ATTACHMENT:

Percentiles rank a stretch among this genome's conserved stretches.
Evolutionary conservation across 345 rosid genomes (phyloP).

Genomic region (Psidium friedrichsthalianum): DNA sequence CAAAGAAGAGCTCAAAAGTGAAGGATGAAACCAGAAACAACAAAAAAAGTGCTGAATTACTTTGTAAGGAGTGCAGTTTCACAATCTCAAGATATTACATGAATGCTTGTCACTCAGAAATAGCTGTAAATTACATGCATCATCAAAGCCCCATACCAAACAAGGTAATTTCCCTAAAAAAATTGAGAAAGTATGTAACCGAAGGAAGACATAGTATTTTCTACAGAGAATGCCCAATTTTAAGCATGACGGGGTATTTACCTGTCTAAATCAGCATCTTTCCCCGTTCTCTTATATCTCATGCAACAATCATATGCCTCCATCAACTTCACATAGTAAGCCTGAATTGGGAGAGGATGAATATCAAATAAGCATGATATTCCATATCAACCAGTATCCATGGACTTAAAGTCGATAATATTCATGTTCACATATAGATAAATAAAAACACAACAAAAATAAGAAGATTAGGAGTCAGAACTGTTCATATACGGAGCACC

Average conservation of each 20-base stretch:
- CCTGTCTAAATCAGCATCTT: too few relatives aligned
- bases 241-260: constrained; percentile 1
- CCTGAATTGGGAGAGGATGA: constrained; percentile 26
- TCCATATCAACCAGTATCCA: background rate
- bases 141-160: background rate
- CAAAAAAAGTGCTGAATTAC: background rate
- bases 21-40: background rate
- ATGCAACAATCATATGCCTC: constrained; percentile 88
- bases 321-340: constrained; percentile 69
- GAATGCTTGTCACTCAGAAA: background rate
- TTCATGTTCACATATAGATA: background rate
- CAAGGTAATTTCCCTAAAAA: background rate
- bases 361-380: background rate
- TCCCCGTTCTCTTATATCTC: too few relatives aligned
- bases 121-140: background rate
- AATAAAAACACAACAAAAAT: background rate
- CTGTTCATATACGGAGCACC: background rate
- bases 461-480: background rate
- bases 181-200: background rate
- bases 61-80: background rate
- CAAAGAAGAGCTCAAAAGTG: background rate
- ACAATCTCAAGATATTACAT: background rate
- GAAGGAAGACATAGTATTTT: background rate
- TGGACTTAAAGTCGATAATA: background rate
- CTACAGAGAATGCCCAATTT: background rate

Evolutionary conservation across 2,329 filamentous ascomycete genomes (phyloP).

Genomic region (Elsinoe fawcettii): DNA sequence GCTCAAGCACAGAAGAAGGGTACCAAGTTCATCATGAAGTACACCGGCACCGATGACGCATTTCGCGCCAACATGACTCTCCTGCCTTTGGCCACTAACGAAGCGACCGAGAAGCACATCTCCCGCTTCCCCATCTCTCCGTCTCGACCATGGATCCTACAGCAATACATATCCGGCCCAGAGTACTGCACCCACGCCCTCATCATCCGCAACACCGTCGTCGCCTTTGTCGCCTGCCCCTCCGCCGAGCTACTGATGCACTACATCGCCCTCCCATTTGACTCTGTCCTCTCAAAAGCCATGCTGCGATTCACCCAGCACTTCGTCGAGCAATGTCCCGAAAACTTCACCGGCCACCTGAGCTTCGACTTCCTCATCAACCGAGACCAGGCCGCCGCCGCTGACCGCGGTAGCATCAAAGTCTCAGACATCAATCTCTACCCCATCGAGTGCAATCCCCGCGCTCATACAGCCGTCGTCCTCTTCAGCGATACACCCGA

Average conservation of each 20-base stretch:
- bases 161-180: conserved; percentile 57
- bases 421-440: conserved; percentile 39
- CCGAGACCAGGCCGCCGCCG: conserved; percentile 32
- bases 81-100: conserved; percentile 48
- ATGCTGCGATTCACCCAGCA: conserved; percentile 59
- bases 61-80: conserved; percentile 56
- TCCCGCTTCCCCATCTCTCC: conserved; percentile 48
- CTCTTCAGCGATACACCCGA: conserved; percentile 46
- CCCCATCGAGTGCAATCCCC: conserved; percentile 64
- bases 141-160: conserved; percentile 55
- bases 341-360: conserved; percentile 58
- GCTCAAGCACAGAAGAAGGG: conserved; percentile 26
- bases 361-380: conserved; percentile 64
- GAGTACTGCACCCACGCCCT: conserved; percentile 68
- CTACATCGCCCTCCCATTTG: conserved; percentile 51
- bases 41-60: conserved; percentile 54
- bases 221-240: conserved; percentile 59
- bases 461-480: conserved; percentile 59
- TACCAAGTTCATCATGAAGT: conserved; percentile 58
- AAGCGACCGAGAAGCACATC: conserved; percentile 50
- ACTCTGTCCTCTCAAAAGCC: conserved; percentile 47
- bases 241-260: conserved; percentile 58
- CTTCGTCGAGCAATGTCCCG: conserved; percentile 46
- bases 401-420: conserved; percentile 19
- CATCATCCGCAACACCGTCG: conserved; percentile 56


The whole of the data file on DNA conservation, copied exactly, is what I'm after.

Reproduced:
Percentiles rank a stretch among this genome's conserved stretches.
Evolutionary conservation across 345 rosid genomes (phyloP).

Genomic region (Psidium friedrichsthalianum): DNA sequence CAAAGAAGAGCTCAAAAGTGAAGGATGAAACCAGAAACAACAAAAAAAGTGCTGAATTACTTTGTAAGGAGTGCAGTTTCACAATCTCAAGATATTACATGAATGCTTGTCACTCAGAAATAGCTGTAAATTACATGCATCATCAAAGCCCCATACCAAACAAGGTAATTTCCCTAAAAAAATTGAGAAAGTATGTAACCGAAGGAAGACATAGTATTTTCTACAGAGAATGCCCAATTTTAAGCATGACGGGGTATTTACCTGTCTAAATCAGCATCTTTCCCCGTTCTCTTATATCTCATGCAACAATCATATGCCTCCATCAACTTCACATAGTAAGCCTGAATTGGGAGAGGATGAATATCAAATAAGCATGATATTCCATATCAACCAGTATCCATGGACTTAAAGTCGATAATATTCATGTTCACATATAGATAAATAAAAACACAACAAAAATAAGAAGATTAGGAGTCAGAACTGTTCATATACGGAGCACC

Average conservation of each 20-base stretch:
- CCTGTCTAAATCAGCATCTT: too few relatives aligned
- bases 241-260: constrained; percentile 1
- CCTGAATTGGGAGAGGATGA: constrained; percentile 26
- TCCATATCAACCAGTATCCA: background rate
- bases 141-160: background rate
- CAAAAAAAGTGCTGAATTAC: background rate
- bases 21-40: background rate
- ATGCAACAATCATATGCCTC: constrained; percentile 88
- bases 321-340: constrained; percentile 69
- GAATGCTTGTCACTCAGAAA: background rate
- TTCATGTTCACATATAGATA: background rate
- CAAGGTAATTTCCCTAAAAA: background rate
- bases 361-380: background rate
- TCCCCGTTCTCTTATATCTC: too few relatives aligned
- bases 121-140: background rate
- AATAAAAACACAACAAAAAT: background rate
- CTGTTCATATACGGAGCACC: background rate
- bases 461-480: background rate
- bases 181-200: background rate
- bases 61-80: background rate
- CAAAGAAGAGCTCAAAAGTG: background rate
- ACAATCTCAAGATATTACAT: background rate
- GAAGGAAGACATAGTATTTT: background rate
- TGGACTTAAAGTCGATAATA: background rate
- CTACAGAGAATGCCCAATTT: background rate

Evolutionary conservation across 2,329 filamentous ascomycete genomes (phyloP).

Genomic region (Elsinoe fawcettii): DNA sequence GCTCAAGCACAGAAGAAGGGTACCAAGTTCATCATGAAGTACACCGGCACCGATGACGCATTTCGCGCCAACATGACTCTCCTGCCTTTGGCCACTAACGAAGCGACCGAGAAGCACATCTCCCGCTTCCCCATCTCTCCGTCTCGACCATGGATCCTACAGCAATACATATCCGGCCCAGAGTACTGCACCCACGCCCTCATCATCCGCAACACCGTCGTCGCCTTTGTCGCCTGCCCCTCCGCCGAGCTACTGATGCACTACATCGCCCTCCCATTTGACTCTGTCCTCTCAAAAGCCATGCTGCGATTCACCCAGCACTTCGTCGAGCAATGTCCCGAAAACTTCACCGGCCACCTGAGCTTCGACTTCCTCATCAACCGAGACCAGGCCGCCGCCGCTGACCGCGGTAGCATCAAAGTCTCAGACATCAATCTCTACCCCATCGAGTGCAATCCCCGCGCTCATACAGCCGTCGTCCTCTTCAGCGATACACCCGA

Average conservation of each 20-base stretch:
- bases 161-180: conserved; percentile 57
- bases 421-440: conserved; percentile 39
- CCGAGACCAGGCCGCCGCCG: conserved; percentile 32
- bases 81-100: conserved; percentile 48
- ATGCTGCGATTCACCCAGCA: conserved; percentile 59
- bases 61-80: conserved; percentile 56
- TCCCGCTTCCCCATCTCTCC: conserved; percentile 48
- CTCTTCAGCGATACACCCGA: conserved; percentile 46
- CCCCATCGAGTGCAATCCCC: conserved; percentile 64
- bases 141-160: conserved; percentile 55
- bases 341-360: conserved; percentile 58
- GCTCAAGCACAGAAGAAGGG: conserved; percentile 26
- bases 361-380: conserved; percentile 64
- GAGTACTGCACCCACGCCCT: conserved; percentile 68
- CTACATCGCCCTCCCATTTG: conserved; percentile 51
- bases 41-60: conserved; percentile 54
- bases 221-240: conserved; percentile 59
- bases 461-480: conserved; percentile 59
- TACCAAGTTCATCATGAAGT: conserved; percentile 58
- AAGCGACCGAGAAGCACATC: conserved; percentile 50
- ACTCTGTCCTCTCAAAAGCC: conserved; percentile 47
- bases 241-260: conserved; percentile 58
- CTTCGTCGAGCAATGTCCCG: conserved; percentile 46
- bases 401-420: conserved; percentile 19
- CATCATCCGCAACACCGTCG: conserved; percentile 56